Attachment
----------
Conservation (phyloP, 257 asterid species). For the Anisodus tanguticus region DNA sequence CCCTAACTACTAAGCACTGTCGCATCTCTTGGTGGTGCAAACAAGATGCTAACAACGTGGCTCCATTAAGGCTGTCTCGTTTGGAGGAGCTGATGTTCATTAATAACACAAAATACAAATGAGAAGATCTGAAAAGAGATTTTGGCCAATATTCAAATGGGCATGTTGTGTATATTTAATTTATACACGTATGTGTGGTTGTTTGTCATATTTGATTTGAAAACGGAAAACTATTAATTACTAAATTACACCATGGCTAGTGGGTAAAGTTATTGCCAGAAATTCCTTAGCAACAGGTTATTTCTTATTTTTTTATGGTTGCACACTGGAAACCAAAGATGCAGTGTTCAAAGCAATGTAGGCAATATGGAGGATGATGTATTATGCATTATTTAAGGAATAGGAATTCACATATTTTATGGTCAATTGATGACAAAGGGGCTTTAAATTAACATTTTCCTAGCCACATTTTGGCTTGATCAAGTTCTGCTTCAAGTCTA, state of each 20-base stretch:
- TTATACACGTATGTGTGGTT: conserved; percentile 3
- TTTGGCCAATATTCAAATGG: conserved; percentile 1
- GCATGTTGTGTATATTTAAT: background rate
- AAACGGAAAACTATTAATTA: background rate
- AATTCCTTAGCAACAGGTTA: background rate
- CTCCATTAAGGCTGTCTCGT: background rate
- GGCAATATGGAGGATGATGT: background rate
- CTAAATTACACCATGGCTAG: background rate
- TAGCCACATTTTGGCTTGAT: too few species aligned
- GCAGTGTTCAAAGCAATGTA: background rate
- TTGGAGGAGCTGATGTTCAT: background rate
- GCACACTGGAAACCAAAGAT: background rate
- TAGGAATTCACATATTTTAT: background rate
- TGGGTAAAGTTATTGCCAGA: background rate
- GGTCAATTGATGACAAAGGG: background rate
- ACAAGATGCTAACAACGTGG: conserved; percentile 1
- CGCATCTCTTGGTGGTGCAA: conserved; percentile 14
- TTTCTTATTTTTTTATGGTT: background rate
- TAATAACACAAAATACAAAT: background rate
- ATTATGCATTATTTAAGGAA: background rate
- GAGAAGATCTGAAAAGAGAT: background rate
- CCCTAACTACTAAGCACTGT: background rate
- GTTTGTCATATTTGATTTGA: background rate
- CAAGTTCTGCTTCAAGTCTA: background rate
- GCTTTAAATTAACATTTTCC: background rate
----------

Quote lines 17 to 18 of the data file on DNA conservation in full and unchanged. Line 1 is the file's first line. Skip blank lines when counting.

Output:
- ACAAGATGCTAACAACGTGG: conserved; percentile 1
- CGCATCTCTTGGTGGTGCAA: conserved; percentile 14